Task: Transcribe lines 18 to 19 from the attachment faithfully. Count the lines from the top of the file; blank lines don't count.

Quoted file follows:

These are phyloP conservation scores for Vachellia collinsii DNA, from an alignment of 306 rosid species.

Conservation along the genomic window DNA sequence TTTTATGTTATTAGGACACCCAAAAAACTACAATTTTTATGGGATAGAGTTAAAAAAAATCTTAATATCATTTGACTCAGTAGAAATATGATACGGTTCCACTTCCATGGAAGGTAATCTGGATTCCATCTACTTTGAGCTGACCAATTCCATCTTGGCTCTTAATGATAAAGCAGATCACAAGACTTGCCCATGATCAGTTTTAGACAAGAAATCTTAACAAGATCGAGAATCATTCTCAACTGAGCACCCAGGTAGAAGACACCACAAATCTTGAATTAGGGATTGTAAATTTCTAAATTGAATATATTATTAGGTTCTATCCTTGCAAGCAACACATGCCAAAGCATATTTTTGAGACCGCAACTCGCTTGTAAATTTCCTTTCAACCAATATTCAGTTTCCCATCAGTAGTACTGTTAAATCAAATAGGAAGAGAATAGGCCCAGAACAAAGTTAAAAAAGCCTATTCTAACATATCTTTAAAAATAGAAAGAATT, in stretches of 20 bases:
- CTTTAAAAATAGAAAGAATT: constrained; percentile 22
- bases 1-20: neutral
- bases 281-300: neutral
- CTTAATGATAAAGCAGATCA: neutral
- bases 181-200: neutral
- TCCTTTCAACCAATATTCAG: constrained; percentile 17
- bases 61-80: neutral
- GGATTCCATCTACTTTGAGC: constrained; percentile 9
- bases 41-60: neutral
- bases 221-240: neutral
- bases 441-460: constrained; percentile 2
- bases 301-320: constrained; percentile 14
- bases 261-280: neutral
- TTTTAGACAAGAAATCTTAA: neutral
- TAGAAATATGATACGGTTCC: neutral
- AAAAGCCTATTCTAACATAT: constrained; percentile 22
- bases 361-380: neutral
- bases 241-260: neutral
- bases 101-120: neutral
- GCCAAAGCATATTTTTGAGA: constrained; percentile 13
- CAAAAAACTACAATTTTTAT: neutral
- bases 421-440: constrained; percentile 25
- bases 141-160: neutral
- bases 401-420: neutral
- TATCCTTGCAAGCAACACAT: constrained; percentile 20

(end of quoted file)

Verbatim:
- AAAAGCCTATTCTAACATAT: constrained; percentile 22
- bases 361-380: neutral